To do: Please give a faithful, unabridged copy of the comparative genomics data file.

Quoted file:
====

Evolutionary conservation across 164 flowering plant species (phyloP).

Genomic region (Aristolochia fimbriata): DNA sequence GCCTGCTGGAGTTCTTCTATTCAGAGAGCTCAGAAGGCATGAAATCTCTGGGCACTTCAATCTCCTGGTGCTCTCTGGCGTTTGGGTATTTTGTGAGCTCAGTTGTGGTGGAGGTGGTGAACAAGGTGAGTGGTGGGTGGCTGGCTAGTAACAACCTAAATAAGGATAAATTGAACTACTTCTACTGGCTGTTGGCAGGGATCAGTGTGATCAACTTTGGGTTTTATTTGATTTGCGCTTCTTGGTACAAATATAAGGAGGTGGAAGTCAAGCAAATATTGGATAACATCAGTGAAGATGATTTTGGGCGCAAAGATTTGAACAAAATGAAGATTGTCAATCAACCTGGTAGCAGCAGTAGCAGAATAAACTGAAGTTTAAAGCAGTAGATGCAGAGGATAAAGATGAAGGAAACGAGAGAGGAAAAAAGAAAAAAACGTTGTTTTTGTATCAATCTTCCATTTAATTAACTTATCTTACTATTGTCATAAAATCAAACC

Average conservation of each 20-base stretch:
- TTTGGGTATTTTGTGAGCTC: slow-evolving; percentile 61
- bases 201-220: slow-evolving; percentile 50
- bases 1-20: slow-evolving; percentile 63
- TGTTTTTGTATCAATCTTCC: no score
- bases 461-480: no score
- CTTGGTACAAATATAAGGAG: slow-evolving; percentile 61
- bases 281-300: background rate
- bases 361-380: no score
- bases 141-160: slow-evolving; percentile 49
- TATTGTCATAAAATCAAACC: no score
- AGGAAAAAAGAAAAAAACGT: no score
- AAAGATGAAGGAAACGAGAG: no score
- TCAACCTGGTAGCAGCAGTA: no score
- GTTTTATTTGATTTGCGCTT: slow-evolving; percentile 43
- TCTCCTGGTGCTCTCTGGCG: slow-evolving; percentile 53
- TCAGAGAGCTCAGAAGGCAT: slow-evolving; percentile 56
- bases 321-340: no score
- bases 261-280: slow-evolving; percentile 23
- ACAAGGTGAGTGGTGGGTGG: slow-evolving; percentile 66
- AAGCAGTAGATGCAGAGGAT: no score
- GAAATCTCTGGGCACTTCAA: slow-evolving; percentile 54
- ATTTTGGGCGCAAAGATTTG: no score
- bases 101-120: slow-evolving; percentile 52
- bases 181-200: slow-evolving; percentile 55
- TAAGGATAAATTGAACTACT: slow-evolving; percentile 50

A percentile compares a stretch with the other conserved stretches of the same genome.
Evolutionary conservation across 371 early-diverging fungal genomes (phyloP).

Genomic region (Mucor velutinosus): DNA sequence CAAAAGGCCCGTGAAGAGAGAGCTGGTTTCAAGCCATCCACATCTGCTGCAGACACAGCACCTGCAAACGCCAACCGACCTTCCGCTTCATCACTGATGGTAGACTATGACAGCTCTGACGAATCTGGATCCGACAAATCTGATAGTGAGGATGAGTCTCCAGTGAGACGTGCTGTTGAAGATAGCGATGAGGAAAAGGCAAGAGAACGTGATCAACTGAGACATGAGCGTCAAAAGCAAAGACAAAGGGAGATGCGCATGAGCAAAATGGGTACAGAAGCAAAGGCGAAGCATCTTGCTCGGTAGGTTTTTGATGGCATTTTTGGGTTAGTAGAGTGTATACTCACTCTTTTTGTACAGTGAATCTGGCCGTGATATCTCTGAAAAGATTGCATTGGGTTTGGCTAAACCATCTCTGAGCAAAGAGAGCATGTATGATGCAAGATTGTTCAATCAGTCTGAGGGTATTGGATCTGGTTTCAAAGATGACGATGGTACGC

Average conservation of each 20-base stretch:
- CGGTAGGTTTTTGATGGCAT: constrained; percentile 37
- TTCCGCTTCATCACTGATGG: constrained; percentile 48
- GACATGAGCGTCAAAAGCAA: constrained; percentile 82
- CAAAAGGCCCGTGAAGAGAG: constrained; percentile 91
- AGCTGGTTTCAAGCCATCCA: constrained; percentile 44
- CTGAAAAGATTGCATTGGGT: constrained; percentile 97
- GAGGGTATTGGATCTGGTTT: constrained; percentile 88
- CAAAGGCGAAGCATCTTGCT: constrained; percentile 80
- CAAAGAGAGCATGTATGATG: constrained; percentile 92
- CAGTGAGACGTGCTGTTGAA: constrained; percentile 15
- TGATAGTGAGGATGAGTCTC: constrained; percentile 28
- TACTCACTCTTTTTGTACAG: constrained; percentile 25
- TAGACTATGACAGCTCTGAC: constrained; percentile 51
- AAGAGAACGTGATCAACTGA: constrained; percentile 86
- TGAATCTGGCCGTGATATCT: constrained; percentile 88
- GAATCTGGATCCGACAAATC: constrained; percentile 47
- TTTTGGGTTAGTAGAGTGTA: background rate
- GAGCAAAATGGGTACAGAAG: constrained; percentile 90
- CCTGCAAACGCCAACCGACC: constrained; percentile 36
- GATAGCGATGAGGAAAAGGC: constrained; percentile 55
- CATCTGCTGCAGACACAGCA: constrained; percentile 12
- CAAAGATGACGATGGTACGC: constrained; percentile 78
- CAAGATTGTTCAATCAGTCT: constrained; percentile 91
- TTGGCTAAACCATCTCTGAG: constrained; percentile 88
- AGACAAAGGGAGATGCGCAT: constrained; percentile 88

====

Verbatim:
Evolutionary conservation across 164 flowering plant species (phyloP).

Genomic region (Aristolochia fimbriata): DNA sequence GCCTGCTGGAGTTCTTCTATTCAGAGAGCTCAGAAGGCATGAAATCTCTGGGCACTTCAATCTCCTGGTGCTCTCTGGCGTTTGGGTATTTTGTGAGCTCAGTTGTGGTGGAGGTGGTGAACAAGGTGAGTGGTGGGTGGCTGGCTAGTAACAACCTAAATAAGGATAAATTGAACTACTTCTACTGGCTGTTGGCAGGGATCAGTGTGATCAACTTTGGGTTTTATTTGATTTGCGCTTCTTGGTACAAATATAAGGAGGTGGAAGTCAAGCAAATATTGGATAACATCAGTGAAGATGATTTTGGGCGCAAAGATTTGAACAAAATGAAGATTGTCAATCAACCTGGTAGCAGCAGTAGCAGAATAAACTGAAGTTTAAAGCAGTAGATGCAGAGGATAAAGATGAAGGAAACGAGAGAGGAAAAAAGAAAAAAACGTTGTTTTTGTATCAATCTTCCATTTAATTAACTTATCTTACTATTGTCATAAAATCAAACC

Average conservation of each 20-base stretch:
- TTTGGGTATTTTGTGAGCTC: slow-evolving; percentile 61
- bases 201-220: slow-evolving; percentile 50
- bases 1-20: slow-evolving; percentile 63
- TGTTTTTGTATCAATCTTCC: no score
- bases 461-480: no score
- CTTGGTACAAATATAAGGAG: slow-evolving; percentile 61
- bases 281-300: background rate
- bases 361-380: no score
- bases 141-160: slow-evolving; percentile 49
- TATTGTCATAAAATCAAACC: no score
- AGGAAAAAAGAAAAAAACGT: no score
- AAAGATGAAGGAAACGAGAG: no score
- TCAACCTGGTAGCAGCAGTA: no score
- GTTTTATTTGATTTGCGCTT: slow-evolving; percentile 43
- TCTCCTGGTGCTCTCTGGCG: slow-evolving; percentile 53
- TCAGAGAGCTCAGAAGGCAT: slow-evolving; percentile 56
- bases 321-340: no score
- bases 261-280: slow-evolving; percentile 23
- ACAAGGTGAGTGGTGGGTGG: slow-evolving; percentile 66
- AAGCAGTAGATGCAGAGGAT: no score
- GAAATCTCTGGGCACTTCAA: slow-evolving; percentile 54
- ATTTTGGGCGCAAAGATTTG: no score
- bases 101-120: slow-evolving; percentile 52
- bases 181-200: slow-evolving; percentile 55
- TAAGGATAAATTGAACTACT: slow-evolving; percentile 50

A percentile compares a stretch with the other conserved stretches of the same genome.
Evolutionary conservation across 371 early-diverging fungal genomes (phyloP).

Genomic region (Mucor velutinosus): DNA sequence CAAAAGGCCCGTGAAGAGAGAGCTGGTTTCAAGCCATCCACATCTGCTGCAGACACAGCACCTGCAAACGCCAACCGACCTTCCGCTTCATCACTGATGGTAGACTATGACAGCTCTGACGAATCTGGATCCGACAAATCTGATAGTGAGGATGAGTCTCCAGTGAGACGTGCTGTTGAAGATAGCGATGAGGAAAAGGCAAGAGAACGTGATCAACTGAGACATGAGCGTCAAAAGCAAAGACAAAGGGAGATGCGCATGAGCAAAATGGGTACAGAAGCAAAGGCGAAGCATCTTGCTCGGTAGGTTTTTGATGGCATTTTTGGGTTAGTAGAGTGTATACTCACTCTTTTTGTACAGTGAATCTGGCCGTGATATCTCTGAAAAGATTGCATTGGGTTTGGCTAAACCATCTCTGAGCAAAGAGAGCATGTATGATGCAAGATTGTTCAATCAGTCTGAGGGTATTGGATCTGGTTTCAAAGATGACGATGGTACGC

Average conservation of each 20-base stretch:
- CGGTAGGTTTTTGATGGCAT: constrained; percentile 37
- TTCCGCTTCATCACTGATGG: constrained; percentile 48
- GACATGAGCGTCAAAAGCAA: constrained; percentile 82
- CAAAAGGCCCGTGAAGAGAG: constrained; percentile 91
- AGCTGGTTTCAAGCCATCCA: constrained; percentile 44
- CTGAAAAGATTGCATTGGGT: constrained; percentile 97
- GAGGGTATTGGATCTGGTTT: constrained; percentile 88
- CAAAGGCGAAGCATCTTGCT: constrained; percentile 80
- CAAAGAGAGCATGTATGATG: constrained; percentile 92
- CAGTGAGACGTGCTGTTGAA: constrained; percentile 15
- TGATAGTGAGGATGAGTCTC: constrained; percentile 28
- TACTCACTCTTTTTGTACAG: constrained; percentile 25
- TAGACTATGACAGCTCTGAC: constrained; percentile 51
- AAGAGAACGTGATCAACTGA: constrained; percentile 86
- TGAATCTGGCCGTGATATCT: constrained; percentile 88
- GAATCTGGATCCGACAAATC: constrained; percentile 47
- TTTTGGGTTAGTAGAGTGTA: background rate
- GAGCAAAATGGGTACAGAAG: constrained; percentile 90
- CCTGCAAACGCCAACCGACC: constrained; percentile 36
- GATAGCGATGAGGAAAAGGC: constrained; percentile 55
- CATCTGCTGCAGACACAGCA: constrained; percentile 12
- CAAAGATGACGATGGTACGC: constrained; percentile 78
- CAAGATTGTTCAATCAGTCT: constrained; percentile 91
- TTGGCTAAACCATCTCTGAG: constrained; percentile 88
- AGACAAAGGGAGATGCGCAT: constrained; percentile 88